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Of the wholly American art forms-jazz, cowboy movies, and fast food-jazz seems to have generated the most controversy as to its origins. Many believe jazz was given to the pilgrims by native Americans that first Thanksgiving during the halftime show. I hold to the theory that jazz came from New Orleans at the confluence of European, African and Caribbean cultures. From Buddy Bolden to Louis Armstrong’s migration to Chicago, jazz grew from the popular music of the day and ethnic groups that adopted it. From Coltrane improvising on “My Favorite Things” to Miles Davis covering Michael Jackson and free jazz guitarist Derek Bailey improvising over electronic drum n’ bass, jazz has had the ability to digest sounds and return them to us with that certain swing.
In Chicago (as well as on the West Coast) jazz has felt the influence of the Asian community. From Fred Ho’s Afro-Asian Music Ensemble to pianist John Jang, jazz has spread her accepting arms even wider. One of the hottest bassists working in Chicago is Tatsu Aoki. His resume includes Fred Anderson (reviewed this month), the Grammy nominated Asian American Jazz Orchestra, and several critically acclaimed solo bass records.
Aoki’s Miyumi Project, named after his daughter, brings together the distinct music of the East in the forms of Japanese drums – taiko and shime, Korean drums – Buk, and mixed them with his own jazz bass, and AACM musician Mwata Bowden. Aoki’s vision was to create sounds that borrow from the traditional drumming of Asia spiced by African, Latin and European sounds. The Taiko drumming beats (and I mean beats) a macho time in a very regular pattern. Over this very physical sound, Mwata Bowden (8 Bold Souls) improvises his large baritone saxophone. The effect is similar to fellow Chicago percussionist Kahil El Zabar’s Ethnic Heritage Ensemble, except the beat is from the East. Double reedist Robbie Hunsinger to add a call and response joins Bowden’s saxophone and clarinet. He even picks up a digeridoo on "Early Dance” pushing the recording to an entire world music. Most songs state a simple pattern for the reeds or Aoki’s bass to improvise over. This engaging approach comes directly from the heart and soul of a true innovator of jazz.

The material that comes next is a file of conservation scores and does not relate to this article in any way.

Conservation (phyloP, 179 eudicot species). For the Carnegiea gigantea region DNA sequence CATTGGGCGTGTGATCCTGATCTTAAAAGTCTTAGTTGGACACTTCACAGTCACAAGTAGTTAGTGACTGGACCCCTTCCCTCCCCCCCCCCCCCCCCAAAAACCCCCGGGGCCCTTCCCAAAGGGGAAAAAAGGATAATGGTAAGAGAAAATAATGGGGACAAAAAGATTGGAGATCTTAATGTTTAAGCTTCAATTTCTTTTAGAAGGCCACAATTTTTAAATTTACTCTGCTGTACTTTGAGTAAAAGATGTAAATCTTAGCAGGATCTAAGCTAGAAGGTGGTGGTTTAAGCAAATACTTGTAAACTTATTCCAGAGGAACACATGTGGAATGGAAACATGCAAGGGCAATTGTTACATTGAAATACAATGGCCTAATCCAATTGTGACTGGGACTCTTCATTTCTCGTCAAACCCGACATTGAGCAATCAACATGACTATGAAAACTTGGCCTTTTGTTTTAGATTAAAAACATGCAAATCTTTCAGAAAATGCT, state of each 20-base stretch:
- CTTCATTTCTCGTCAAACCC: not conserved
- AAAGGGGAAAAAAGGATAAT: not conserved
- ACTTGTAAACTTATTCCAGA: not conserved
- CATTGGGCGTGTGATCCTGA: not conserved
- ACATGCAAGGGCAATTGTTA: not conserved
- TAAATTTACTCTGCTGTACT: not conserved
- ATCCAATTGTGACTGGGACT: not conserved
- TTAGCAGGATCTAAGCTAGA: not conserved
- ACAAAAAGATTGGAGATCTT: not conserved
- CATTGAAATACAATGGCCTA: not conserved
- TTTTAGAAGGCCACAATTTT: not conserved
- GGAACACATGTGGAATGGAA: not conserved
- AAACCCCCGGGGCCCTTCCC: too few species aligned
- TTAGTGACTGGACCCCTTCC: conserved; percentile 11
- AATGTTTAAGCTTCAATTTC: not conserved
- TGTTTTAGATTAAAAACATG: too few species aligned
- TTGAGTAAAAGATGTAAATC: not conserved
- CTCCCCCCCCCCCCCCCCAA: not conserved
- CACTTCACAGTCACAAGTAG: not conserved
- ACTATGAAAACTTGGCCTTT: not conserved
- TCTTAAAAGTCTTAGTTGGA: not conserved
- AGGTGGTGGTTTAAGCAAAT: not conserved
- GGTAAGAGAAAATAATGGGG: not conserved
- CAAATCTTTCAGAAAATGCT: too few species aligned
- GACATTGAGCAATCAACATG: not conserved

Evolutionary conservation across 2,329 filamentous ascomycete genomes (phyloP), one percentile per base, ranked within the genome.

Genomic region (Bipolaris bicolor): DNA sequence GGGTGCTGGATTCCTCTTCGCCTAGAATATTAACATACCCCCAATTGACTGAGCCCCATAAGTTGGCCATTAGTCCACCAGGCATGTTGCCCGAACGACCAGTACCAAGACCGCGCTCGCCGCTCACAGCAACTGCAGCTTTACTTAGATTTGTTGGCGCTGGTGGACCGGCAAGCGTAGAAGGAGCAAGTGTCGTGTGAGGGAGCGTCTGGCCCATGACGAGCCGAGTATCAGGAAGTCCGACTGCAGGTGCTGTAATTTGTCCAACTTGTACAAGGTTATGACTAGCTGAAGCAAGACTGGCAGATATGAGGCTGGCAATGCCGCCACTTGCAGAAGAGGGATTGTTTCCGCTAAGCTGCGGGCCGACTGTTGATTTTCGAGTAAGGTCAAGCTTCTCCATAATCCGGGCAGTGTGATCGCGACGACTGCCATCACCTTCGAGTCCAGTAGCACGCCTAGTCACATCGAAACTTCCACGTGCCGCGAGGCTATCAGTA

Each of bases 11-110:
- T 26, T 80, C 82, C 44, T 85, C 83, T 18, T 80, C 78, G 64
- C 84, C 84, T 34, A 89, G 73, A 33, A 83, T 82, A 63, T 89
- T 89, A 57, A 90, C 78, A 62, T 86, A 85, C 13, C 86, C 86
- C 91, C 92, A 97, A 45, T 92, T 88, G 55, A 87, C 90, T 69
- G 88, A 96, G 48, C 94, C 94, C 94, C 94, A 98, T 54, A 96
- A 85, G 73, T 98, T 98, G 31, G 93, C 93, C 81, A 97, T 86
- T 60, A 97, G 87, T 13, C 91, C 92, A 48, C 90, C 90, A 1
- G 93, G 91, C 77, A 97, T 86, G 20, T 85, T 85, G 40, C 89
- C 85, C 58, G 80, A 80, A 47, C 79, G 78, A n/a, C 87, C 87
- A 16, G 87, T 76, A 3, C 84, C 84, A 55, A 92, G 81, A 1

Track List:Movement; Kurodabushi; River; Color Coordination; Early Dance; Floating Weeds; Ink Erasers; Fast Ride; Apology.
I love jazz because I enjoy the freedom.
I was first exposed to jazz when I was 17.
I met Cedar Walton at a concert in San Paulo.
The best show I ever attended was Helio Jambao trio.
The first jazz record I bought was Witchcraft by George Benson.
My advice to new listeners is listen to the old school first.